A History of Preston in Hertfordshire
The ‘waste’ at Crunnells Green
Today, the lane at Crunnells Green is used mainly for access to Back Lane and Preston Hill Farm and is at its busiest when the ‘School Runs’ are made. It is a tangle of trees and undergrowth which is occasionally ‘tidied’ by volunteers. This is its history.
Shown above is the ‘waste’ of Crunnells Green Lane - forlorn and forgettable; unmemorable, neglected and occasionally discussed at Preston Parish meetings. Although the property of the Lord of the the Manor, it was shown as unassigned in the detailed maps of 1811, 1844 and 1898.  It was even omitted in the lots for sale when Temple Dinsley was placed on the market in 1873. Its ownership was belatedly transferred when William Henry Darton released the land to the purchaser of Temple Dinsley, Henry MaClean Pryor, for £30 on 20 November 1875. It was defined in the Manor Court book by the diagram below:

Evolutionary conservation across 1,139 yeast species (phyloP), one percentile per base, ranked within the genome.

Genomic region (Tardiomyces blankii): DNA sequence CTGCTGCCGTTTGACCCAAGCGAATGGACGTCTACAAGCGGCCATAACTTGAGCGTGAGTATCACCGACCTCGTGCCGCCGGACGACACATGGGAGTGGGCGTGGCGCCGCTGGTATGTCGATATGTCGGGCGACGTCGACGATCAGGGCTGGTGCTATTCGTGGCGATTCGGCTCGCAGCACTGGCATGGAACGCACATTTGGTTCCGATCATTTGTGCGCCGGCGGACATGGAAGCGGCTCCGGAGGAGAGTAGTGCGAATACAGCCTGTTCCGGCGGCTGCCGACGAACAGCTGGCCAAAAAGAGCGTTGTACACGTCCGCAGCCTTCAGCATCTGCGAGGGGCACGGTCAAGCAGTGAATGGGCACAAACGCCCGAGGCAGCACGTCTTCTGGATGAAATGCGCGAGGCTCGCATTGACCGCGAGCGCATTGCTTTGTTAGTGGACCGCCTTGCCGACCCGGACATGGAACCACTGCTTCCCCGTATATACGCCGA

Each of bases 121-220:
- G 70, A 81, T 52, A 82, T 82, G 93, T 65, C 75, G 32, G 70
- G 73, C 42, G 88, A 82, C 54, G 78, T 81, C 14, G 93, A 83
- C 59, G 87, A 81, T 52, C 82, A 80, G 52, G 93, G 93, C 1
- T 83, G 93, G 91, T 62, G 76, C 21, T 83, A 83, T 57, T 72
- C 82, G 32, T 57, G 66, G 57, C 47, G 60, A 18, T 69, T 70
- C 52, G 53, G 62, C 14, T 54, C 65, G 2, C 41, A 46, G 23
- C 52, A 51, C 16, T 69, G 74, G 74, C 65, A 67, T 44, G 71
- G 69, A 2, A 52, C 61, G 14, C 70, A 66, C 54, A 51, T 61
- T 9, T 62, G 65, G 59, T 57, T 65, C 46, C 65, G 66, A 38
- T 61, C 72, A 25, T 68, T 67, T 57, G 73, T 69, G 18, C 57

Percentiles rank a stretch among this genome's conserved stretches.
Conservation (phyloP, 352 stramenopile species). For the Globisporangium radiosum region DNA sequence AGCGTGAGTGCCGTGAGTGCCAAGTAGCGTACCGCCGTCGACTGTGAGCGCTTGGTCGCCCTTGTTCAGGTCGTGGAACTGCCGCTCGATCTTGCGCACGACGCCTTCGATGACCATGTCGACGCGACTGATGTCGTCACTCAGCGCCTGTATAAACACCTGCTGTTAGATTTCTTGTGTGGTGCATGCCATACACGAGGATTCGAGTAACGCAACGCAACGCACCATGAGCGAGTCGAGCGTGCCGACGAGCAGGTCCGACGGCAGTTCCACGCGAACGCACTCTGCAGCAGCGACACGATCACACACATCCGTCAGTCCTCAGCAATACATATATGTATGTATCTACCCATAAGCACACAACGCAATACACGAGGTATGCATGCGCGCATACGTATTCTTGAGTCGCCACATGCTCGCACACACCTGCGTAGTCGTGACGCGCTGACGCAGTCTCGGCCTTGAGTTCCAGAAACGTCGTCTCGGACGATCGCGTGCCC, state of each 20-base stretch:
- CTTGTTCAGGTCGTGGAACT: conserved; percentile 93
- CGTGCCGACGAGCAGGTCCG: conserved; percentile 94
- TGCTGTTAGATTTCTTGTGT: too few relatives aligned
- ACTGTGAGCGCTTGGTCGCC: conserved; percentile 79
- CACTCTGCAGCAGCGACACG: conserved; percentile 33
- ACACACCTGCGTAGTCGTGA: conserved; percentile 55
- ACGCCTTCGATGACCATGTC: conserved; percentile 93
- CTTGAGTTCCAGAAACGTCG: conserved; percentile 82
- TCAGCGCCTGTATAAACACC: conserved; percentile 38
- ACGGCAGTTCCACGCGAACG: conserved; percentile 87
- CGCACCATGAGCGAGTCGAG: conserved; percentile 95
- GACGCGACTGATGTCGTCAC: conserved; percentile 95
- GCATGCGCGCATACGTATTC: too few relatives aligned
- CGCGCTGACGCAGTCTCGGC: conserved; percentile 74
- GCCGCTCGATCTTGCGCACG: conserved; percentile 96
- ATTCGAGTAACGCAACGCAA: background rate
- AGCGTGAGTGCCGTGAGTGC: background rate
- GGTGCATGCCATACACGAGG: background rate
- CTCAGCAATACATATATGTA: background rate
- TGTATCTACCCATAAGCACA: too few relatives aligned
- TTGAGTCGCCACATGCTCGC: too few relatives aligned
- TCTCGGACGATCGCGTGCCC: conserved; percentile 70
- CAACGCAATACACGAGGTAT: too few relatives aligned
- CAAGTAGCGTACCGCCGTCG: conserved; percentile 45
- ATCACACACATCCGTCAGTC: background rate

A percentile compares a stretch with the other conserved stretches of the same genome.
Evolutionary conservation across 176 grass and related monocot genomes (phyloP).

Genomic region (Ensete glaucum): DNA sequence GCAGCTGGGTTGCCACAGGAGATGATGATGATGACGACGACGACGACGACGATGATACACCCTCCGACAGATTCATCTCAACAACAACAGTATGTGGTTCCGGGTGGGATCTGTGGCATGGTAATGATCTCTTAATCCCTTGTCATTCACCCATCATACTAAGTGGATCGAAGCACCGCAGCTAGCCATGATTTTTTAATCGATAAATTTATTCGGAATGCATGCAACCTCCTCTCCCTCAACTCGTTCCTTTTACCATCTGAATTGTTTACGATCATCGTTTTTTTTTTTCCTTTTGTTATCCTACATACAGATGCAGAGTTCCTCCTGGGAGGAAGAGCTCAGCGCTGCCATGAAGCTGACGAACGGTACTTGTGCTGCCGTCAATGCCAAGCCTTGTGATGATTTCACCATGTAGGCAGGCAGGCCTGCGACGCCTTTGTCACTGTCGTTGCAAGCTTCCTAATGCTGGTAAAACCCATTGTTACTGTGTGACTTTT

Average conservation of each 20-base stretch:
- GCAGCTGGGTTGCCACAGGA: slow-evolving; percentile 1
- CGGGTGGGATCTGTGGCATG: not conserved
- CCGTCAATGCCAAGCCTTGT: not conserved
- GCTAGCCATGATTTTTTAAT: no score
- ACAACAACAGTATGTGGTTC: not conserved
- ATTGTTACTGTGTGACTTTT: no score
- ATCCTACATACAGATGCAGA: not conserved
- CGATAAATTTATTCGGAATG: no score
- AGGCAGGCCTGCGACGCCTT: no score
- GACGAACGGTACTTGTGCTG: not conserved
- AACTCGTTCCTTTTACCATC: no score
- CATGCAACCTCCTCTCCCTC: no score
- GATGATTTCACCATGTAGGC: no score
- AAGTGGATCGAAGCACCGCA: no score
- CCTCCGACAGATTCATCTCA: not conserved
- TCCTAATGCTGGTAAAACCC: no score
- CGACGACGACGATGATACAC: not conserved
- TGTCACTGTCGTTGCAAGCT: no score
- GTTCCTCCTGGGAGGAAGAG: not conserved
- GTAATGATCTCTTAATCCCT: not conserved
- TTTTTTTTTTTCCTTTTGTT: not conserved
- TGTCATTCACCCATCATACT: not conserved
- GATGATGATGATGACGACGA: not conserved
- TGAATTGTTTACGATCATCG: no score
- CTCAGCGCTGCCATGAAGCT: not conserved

On 10 April 1902, Henry Pryor conveyed the waste to his son, Ralston de Vins Pryor ‘in consideration of the natural love and affection’ for his son. Less than three years later, Ralston sold the waste (measuring 2 rods and 18 perches) to the incumbent of Temple Dinsley, James Barrington-White for £10.
The waste remained in the hands of Barrington-White and then his trustees until the episode that saw the felling of the trees at Preston Green in 1946. Then, the village green, the verge between St Albans Highway and the eastern boundary of Temple Dinsley was sold to the village for £5. And that is all that can be written about the waste of Crunnells Green.